void TeensyDisplay::cachePixel(uint16_t x, uint16_t y, uint8_t color)
{
#if TEENSYDISPLAY_SCALE == 1
  // This is the case where we need to blend together neighboring                                                                                       
  // pixels, because we don't have enough physical screen resoultion.                                                                                   
  if (x&1) {
    uint16_t origColor = dmaBuffer[y+SCREENINSET_Y][(x>>1)*TEENSYDISPLAY_SCALE+SCREENINSET_X];
    uint16_t newColor = (uint16_t) loresPixelColors[color];
    if (g_displayType == m_blackAndWhite) {
      // There are four reasonable decisions here: if either pixel                                                                                      
      // *was* on, then it's on; if both pixels *were* on, then it's                                                                                    
      // on; and if the blended value of the two pixels were on, then                                                                                   
      // it's on; or if the blended value of the two is above some                                                                                      
      // certain overall brightness, then it's on. This is the last of                                                                                  
      // those - where the brightness cutoff is defined in the bios as                                                                                  
      // g_luminanceCutoff.                                                                                                                             
      uint16_t blendedColor = blendColors(origColor, newColor);
      uint16_t luminance = luminanceFromRGB(_565toR(blendedColor),
                                            _565toG(blendedColor),
                                            _565toB(blendedColor));
      cacheDoubleWidePixel(x>>1,y,(uint16_t)((luminance >= g_luminanceCutoff) ? 0xFFFF : 0x0000));
    } else {
      cacheDoubleWidePixel(x>>1,y,color);
      // Else if it's black, we leave whatever was in the other pixel.                                                                                  
    }
  } else {
    // The even pixels always draw.                                                                                                                     
    cacheDoubleWidePixel(x>>1,y,color);
  }
#else
  // we have enough resolution to show all the pixels, so just do it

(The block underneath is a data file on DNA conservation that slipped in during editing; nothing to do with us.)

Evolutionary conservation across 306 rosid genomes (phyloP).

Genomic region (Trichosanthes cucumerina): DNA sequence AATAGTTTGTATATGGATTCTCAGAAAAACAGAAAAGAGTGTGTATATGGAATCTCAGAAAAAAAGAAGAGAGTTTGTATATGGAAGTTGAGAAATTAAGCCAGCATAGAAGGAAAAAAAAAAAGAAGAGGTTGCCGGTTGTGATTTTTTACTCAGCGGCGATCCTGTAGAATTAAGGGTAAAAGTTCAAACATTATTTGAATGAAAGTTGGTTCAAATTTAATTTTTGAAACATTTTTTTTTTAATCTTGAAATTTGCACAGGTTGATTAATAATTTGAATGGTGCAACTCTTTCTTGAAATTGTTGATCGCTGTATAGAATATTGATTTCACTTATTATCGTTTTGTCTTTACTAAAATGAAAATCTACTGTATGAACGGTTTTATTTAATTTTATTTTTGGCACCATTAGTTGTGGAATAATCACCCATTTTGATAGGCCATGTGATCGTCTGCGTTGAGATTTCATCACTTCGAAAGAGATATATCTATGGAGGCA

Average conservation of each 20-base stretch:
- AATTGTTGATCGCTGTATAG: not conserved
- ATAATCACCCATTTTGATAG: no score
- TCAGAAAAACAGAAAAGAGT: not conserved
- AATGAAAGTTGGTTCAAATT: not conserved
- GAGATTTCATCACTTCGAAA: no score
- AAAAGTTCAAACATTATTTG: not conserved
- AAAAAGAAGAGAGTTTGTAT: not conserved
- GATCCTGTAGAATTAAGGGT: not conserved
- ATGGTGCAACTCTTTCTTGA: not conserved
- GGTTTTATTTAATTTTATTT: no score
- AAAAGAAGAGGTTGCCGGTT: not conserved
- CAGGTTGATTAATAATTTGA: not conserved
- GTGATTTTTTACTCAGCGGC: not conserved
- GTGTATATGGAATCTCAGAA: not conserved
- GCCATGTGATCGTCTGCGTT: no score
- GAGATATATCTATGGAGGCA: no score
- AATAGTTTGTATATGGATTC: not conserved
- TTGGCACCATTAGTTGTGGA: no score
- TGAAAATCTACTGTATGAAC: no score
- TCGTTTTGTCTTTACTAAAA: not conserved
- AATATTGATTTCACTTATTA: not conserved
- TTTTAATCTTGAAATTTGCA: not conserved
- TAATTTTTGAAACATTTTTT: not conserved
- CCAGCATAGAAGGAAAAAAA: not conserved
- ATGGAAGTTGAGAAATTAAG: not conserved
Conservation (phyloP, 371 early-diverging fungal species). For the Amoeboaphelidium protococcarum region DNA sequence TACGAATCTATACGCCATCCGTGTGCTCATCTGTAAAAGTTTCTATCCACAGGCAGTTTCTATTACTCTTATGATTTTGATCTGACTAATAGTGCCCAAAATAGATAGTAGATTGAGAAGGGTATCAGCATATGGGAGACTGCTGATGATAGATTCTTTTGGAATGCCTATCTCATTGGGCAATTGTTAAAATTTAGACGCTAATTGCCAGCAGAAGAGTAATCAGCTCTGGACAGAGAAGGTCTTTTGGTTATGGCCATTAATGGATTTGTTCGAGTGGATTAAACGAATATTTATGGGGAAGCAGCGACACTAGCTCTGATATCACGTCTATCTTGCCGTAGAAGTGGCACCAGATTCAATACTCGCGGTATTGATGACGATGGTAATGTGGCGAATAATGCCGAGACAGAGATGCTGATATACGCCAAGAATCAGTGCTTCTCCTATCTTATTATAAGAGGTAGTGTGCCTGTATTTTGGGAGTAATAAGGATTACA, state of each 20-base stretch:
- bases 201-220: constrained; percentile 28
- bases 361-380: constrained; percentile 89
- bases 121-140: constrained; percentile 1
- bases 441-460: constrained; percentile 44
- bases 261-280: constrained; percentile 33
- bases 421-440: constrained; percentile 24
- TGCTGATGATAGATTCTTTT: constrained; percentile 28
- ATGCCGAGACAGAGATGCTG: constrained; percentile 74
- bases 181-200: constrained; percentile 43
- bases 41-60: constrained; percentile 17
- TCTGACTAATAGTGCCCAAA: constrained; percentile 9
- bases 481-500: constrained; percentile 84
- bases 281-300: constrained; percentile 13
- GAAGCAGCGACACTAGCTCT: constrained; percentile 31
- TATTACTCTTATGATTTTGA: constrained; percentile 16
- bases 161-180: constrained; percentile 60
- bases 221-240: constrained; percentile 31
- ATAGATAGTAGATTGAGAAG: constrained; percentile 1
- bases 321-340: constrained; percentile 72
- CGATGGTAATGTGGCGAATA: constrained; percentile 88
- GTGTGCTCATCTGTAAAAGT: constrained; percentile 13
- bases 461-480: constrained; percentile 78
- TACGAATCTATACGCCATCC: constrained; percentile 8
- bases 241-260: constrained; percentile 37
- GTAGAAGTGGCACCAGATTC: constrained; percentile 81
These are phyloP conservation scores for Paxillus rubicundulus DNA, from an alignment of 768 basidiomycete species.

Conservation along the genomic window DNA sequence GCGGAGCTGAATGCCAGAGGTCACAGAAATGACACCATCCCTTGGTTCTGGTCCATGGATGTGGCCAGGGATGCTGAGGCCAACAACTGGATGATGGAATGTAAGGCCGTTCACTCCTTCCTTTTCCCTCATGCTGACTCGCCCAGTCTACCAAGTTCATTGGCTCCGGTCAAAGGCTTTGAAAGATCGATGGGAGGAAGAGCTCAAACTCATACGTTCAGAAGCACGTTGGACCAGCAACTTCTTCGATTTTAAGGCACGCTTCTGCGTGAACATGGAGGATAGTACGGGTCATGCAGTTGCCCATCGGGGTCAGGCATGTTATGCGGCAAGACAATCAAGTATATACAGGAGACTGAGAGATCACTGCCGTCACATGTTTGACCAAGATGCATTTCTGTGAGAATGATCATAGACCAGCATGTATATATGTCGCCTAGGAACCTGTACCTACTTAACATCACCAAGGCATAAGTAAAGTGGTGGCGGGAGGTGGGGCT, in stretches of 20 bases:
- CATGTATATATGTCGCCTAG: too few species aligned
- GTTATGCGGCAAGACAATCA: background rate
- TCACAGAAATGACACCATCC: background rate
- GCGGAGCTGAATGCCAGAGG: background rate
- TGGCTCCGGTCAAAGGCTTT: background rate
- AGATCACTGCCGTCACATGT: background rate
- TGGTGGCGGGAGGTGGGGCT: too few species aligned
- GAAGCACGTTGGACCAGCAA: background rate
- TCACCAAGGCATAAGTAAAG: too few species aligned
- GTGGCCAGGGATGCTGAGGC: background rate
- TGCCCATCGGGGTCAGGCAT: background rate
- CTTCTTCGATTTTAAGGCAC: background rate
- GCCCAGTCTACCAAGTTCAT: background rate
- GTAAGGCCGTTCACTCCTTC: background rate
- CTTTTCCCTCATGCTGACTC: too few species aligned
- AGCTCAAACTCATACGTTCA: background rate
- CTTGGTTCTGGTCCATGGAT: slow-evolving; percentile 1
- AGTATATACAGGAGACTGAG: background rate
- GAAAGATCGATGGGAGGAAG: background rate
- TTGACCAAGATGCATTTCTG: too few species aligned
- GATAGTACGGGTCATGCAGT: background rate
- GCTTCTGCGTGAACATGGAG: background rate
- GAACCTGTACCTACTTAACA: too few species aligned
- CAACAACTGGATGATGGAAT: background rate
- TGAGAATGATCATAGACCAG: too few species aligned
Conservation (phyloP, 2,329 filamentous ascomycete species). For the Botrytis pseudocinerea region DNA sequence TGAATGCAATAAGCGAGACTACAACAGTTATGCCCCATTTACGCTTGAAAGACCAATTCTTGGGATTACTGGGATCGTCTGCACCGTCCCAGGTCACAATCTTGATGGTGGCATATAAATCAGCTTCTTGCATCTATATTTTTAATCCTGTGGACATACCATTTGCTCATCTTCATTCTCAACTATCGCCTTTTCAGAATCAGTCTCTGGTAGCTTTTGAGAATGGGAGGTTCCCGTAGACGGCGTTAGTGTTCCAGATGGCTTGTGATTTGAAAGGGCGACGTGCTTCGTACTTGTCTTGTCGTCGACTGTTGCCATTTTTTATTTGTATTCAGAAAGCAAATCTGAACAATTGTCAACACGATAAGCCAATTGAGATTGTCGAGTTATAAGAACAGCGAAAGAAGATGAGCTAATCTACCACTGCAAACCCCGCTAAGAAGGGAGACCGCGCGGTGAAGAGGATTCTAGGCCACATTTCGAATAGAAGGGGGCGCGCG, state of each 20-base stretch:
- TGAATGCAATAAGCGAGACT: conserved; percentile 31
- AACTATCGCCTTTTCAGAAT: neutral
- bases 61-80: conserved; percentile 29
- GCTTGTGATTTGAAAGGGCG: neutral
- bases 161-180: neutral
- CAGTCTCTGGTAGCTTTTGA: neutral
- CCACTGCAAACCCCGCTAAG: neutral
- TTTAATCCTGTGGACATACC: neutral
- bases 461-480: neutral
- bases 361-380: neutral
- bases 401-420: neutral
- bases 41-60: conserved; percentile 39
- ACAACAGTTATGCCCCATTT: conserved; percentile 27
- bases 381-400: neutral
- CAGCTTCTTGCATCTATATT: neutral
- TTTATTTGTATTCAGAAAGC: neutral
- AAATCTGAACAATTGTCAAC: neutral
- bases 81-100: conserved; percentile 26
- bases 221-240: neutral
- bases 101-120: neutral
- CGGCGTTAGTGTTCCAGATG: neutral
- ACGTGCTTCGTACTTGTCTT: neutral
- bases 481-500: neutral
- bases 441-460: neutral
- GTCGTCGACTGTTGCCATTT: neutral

x = (x * TEENSYDISPLAY_SCALE)/2;
  for (int yoff=0; yoff<TEENSYDISPLAY_SCALE; yoff++) {
    for (int xoff=0; xoff<TEENSYDISPLAY_SCALE; xoff++) {
      dmaBuffer[y*TEENSYDISPLAY_SCALE+yoff+SCREENINSET_Y][x+xoff+SCREENINSET_X] = color;
    }
  }
#endif
}

If you look at the #if/#else/#endif, you'll see the simple case at the bottom (which is basically what the SDL and Framebuffer code do) versus what the Teensy code has to deal with for a smaller display. There are 3 different behaviors (and one that I've since removed). First: every even pixel gets drawn to the display, always. With just this piece, you can tell that there are letters in 80-column mode but it looks pretty awful.

Then the second is the luminance shader, if the user has picked the black-and-white display mode. This inspects both even and odd pixels, and decides if the combination are over or under a threshold to show a single dot. For black text on white, this looks really good; but for white text on black, it's really illegible... look at the quality of the "a" in the screen versus the rest of the text.

There was a third shader I'd built, where if either the even or odd pixels had any non-black value, then it would draw the pixel. In white-on-black text mode that looks substantially better than either of the above, but it does really badly in black-on-white text (look at that inverted 'a', it's just 3 dots now) and DHGR, so I compromised by using the luminance shader (which is equally bad in all cases).

So... yeah, I've built hacks to make it kinda work, but it's ugly and wrong; and while I can build a better antialiaser (to shade the result pixel better based on the left and right partners), I can't really make it right without switching to a higher resolution display.

It turns out that there are very few 800x600 displays available for microcontrollers. There are also a few 800x480 displays, which also works - the vertical axis will need doubled pixels for either 800x600 or 800x480, needing a minimum display resolution of 560x384. But they're all physically larger; and they are generally separate from the driver boards rather than nice integrated packages like the ILI9341. So we'll have hardware and software work to do - starting with a new proof of concept!